A trade happened. Keep reading »
A little more than a year ago, I put together the first ever Oklahoma City Thunder Trade Value Extravaganza. It was in part a tip of the cap to Bill Simmons’s always entertaining (if Keep reading »
It's a pretty good season. Keep reading »
BOX SCORE This game started out looking eerily similar to the Wizards game on Monday with the Knicks coming out hot early on a 13-2 run. Carmelo Anthony was on fire as he started Keep reading »
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Well, the Oklahoma City Thunder certainly did something on the NBA Trade Deadline. In their only move of the day, they moved Cameron Payne, Joffrey Lauvergne, and Anthony Morrow to the Chicago Bulls in exchange for Taj Gibson, Doug McDermott, and Chicago’s 2018 unprotected 2nd round pick. In the past eight months, here is a very simplistic view of the last few transactions by the Thunder: Keep Reading…
Jon Hamm for Bleacher Report: “As a result, OKC keeps nearly $5 million of the exception alive through November; It can be used to facilitate future trades if needed. The Thunder also retain a smaller so-called “Room Exception” worth around $2 million for the rest of the regular season. They have long planned to keep this exception available, and it could help them bid for players who are bought out between now and March 1. In essence, the Thunder have acquired Victor Oladipo, Domantas Sabonis, Grant—and now McDermott and Gibson—by trading Ibaka.”
Kevin Pelton of ESPN Insider: “If Gibson is just a rental, the price isn’t terrible, particularly because the Thunder retain McDermott and get a second-round pick. But the upside for Oklahoma City this season is limited. I don’t see the Thunder getting any higher than sixth in the West standings, and a first-round matchup against the Houston Rockets isn’t that much more favorable than one against the San Antonio Spurs. Oklahoma City is a long shot to win either series.” Keep Reading…
So the Thunder made a trade. Here it is:
Cameron Payne, Joffrey Lauvergne and Anthony Morrow for Doug McDermott, Taj Gibson and a 2018 second round pick.
On the surface, this trade is pretty straightforward: They get a needed floor spacer and scorer in McDermott, a (likely) new starting power forward in Gibson to allow Domas Sabonis to slide to a bench role, and a pick that who cares about.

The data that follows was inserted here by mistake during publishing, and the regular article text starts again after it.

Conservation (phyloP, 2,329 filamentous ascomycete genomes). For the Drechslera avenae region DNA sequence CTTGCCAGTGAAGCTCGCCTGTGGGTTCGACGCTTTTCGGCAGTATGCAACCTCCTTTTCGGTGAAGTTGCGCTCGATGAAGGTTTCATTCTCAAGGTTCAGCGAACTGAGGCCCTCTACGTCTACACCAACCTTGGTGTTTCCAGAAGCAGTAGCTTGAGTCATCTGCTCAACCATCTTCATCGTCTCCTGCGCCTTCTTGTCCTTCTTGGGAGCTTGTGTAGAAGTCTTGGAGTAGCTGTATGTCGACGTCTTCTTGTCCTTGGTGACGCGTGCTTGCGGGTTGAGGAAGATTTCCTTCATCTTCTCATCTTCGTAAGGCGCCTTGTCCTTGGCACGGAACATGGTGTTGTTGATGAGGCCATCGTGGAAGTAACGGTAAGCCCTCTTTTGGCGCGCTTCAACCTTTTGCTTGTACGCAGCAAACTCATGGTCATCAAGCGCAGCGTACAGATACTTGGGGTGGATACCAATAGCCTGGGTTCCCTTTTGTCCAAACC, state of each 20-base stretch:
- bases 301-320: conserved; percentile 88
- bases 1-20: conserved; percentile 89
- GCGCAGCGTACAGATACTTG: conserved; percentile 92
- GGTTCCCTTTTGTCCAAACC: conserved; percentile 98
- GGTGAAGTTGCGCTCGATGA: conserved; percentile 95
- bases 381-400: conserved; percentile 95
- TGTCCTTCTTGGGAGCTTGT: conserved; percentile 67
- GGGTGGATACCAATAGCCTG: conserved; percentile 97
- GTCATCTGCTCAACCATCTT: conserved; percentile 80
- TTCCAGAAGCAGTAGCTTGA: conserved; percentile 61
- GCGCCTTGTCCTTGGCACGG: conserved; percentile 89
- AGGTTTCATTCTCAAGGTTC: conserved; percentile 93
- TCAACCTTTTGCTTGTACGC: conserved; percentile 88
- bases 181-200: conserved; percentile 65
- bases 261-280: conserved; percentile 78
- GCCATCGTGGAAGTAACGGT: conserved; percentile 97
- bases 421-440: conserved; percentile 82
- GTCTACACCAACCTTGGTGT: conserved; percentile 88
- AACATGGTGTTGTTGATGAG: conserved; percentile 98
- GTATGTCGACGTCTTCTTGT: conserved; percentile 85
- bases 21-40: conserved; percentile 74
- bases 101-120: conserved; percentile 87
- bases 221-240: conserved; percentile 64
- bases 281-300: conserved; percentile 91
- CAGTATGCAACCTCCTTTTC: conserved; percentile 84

Some quick thoughts: Keep Reading…
Here’s some complete nonsense from The Big Lead: “While it will depress some Indiana fans, Brad Stevens is almost certainly not leaving the Boston Celtics, but rumors suggest Donovan might be looking to head back to college. He went to Oklahoma City for the opportunity to coach Kevin Durant and Russell Westbrook, and one of those guys is gone now. With Westbrook dominating the ball, any semblance of an offensive system has gone out the window and despite his dominant statistics, the Thunder currently sit in seventh place in the Western Conference. While the San Antonio Spurs and Golden State Warriors exist in their current forms, the Thunder have no shot at playing for a championship. Donovan has to be keenly aware of that fact.”
Sam Amick of USA Today: “Paul George wants to stay in Indiana. But like so many things this time of year, when the phones are ringing off the hook in NBA offices as the trade deadline nears, the situation between the four-time All-Star and his Indiana Pacers is racked with nuance. So when George met with team owner Herb Simon in recent days and told him that the Hoosier state was still the place for him, how he would love nothing more than to eventually go down as the greatest Pacer of them all, it came with one qualifier. If they can contend for a title. According to a person with knowledge of the meeting who spoke to USA TODAY Sports on the condition of anonymity because of the sensitivity of the situation, that is the crossroads that Pacers president Larry Bird now faces. If the Thursday deadline comes and goes and the Pacers roster remains the same, the pressure rises in a significant way.” Keep Reading…